Enjoying wine on the river in Robertson

Thursday, 26 October, 2017
Judy Brower - wine.co.za
Robertson is looking gorgeous, with the vines already showing great growth.

Robertson is well known for its Wacky Wine weekend, and for those not in the know, there are three other annual events in the area which you don't want to miss. Early in the year in Feb is their Hands-on Harvest, where you really get a first-hand experience of wine-making. Then there is Robertson Slow Food and Wine festival in August, followed by their Wine on the River in October. This event takes place (as its name suggests) on the banks of the Breede River at the Goudmyn farm, which is a lovely lazy space to enjoy the vinous and delicious delights of the valley.

It was surprisingly my first time attending Wine on the River, and I really enjoyed it. I was lucky enough to be one of a group of media given very special treatment, with three personalised tutored tastings presented by the next generation of winemakers in the valley. The valley has a few well-known long-standing families, like de Wet, Marais, Jonker and Bruwer, and must be one of the few places left in the winelands with so many wine farms still being family-owned and run.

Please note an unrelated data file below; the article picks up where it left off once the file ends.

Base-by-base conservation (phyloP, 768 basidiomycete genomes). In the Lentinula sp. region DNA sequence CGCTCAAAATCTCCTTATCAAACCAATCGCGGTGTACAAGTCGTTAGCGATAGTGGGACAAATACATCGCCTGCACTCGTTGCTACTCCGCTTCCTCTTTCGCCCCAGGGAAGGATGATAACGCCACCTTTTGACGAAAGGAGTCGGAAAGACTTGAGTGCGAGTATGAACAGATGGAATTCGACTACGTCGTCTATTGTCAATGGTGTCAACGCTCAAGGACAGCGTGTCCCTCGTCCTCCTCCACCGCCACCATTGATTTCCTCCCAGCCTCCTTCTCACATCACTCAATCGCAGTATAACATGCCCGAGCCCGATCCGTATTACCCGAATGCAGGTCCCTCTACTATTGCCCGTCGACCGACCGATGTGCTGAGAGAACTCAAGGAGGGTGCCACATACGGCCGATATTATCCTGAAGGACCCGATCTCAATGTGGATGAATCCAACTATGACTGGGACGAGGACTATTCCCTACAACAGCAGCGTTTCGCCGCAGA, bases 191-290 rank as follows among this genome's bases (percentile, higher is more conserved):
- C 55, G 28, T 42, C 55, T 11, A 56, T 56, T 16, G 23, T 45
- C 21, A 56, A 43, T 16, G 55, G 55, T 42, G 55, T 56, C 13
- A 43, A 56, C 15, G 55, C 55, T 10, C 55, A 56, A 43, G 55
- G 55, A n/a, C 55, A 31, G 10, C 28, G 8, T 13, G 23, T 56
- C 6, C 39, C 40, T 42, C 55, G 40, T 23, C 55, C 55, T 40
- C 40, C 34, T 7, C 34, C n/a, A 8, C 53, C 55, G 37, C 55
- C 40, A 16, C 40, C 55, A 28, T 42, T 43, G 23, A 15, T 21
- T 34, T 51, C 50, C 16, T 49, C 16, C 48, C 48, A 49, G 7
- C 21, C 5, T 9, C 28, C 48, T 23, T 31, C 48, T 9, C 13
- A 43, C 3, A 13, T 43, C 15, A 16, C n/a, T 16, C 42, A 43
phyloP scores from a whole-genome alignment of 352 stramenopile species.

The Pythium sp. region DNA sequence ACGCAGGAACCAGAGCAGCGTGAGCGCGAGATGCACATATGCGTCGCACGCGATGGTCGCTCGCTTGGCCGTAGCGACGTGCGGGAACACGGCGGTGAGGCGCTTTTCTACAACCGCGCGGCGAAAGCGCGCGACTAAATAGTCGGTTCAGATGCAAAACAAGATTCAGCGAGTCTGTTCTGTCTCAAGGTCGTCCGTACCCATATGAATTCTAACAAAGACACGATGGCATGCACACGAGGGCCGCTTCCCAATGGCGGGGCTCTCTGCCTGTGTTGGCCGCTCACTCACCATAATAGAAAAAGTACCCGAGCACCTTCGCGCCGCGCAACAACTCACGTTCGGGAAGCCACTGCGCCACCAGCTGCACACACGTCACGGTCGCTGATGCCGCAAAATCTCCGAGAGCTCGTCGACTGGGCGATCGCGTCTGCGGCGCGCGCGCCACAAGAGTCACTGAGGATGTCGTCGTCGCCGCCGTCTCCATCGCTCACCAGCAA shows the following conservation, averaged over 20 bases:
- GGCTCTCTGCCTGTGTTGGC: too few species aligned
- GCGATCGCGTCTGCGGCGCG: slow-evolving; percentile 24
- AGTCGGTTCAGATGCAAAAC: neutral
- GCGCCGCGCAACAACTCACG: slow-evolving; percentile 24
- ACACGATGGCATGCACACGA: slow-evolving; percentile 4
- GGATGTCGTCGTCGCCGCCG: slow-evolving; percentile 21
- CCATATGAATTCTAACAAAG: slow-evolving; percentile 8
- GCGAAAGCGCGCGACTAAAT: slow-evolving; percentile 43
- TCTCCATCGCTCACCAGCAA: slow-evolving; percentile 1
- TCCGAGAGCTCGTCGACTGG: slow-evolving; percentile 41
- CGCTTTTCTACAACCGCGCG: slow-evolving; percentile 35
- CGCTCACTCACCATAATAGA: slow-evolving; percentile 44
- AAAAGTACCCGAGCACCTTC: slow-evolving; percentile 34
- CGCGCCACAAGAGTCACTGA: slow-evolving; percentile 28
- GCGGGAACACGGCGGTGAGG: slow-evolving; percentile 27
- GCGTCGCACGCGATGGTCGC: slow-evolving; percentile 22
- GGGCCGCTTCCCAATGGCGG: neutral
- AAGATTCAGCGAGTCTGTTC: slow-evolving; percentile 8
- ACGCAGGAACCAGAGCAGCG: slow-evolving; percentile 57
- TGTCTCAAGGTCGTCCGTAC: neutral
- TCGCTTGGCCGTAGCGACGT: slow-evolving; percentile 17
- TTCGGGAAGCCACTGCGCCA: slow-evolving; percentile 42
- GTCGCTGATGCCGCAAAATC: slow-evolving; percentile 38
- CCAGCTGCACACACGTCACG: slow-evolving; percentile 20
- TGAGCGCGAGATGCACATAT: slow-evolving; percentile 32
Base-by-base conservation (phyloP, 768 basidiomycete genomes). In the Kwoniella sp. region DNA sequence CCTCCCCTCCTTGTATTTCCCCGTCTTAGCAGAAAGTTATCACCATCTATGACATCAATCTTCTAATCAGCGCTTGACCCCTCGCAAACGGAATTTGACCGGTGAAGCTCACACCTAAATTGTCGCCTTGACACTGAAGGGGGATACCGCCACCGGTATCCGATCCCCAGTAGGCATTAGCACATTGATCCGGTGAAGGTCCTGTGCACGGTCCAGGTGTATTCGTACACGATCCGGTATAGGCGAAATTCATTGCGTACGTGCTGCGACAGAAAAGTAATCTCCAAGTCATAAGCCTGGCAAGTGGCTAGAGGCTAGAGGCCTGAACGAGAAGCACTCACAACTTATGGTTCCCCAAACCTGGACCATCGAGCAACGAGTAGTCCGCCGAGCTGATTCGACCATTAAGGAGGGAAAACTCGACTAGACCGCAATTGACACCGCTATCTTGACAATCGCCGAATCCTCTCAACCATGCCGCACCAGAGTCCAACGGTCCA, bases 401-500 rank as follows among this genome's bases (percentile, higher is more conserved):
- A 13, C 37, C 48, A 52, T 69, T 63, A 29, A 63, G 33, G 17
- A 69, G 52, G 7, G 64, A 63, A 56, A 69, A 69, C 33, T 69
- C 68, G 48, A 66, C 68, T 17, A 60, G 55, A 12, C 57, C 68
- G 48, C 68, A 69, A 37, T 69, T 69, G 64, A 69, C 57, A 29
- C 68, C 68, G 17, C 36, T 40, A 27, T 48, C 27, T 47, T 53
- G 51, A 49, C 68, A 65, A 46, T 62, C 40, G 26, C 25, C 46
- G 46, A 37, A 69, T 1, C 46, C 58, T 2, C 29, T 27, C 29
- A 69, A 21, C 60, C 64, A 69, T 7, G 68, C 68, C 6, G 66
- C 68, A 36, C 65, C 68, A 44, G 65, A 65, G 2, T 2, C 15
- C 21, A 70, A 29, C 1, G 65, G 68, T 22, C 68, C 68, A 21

Our tastings were presented by Johann de Wet, new CEO at De Wetshof, Peter de Wet from Excelsior, and Philip Jonker, from Weltevrede, who is also the current chairman of the Robertson Wine Valley.

The view from our media table was gorgeous - looking straight out onto the river, with the southern view a lush green vineyard surrounded by a hedge of purple bougainvillea, and the north-west up the relatively full Breede River, on which the jolly double-decker boat occasionally tootled off.

 

Philip took us through a flight of delicious MCCs from Robertson and Bonnievale, and they were really all wonderful. I must say I love my Chardonnay with bubbles included!

Johann de Wet is clearly passionate about Robertson and Chardonnay. He had prepared eight Chardonnays for us, four unwooded and four wooded. The unwooded were also split into two made with spontaneous/natural ferment and two using standard inoculation. This is where it got interesting for me - as Johann gave us a delightful and animated educational lesson on what happens when the 'wild' yeast in the tanks encounters the mass of wine about to hit it.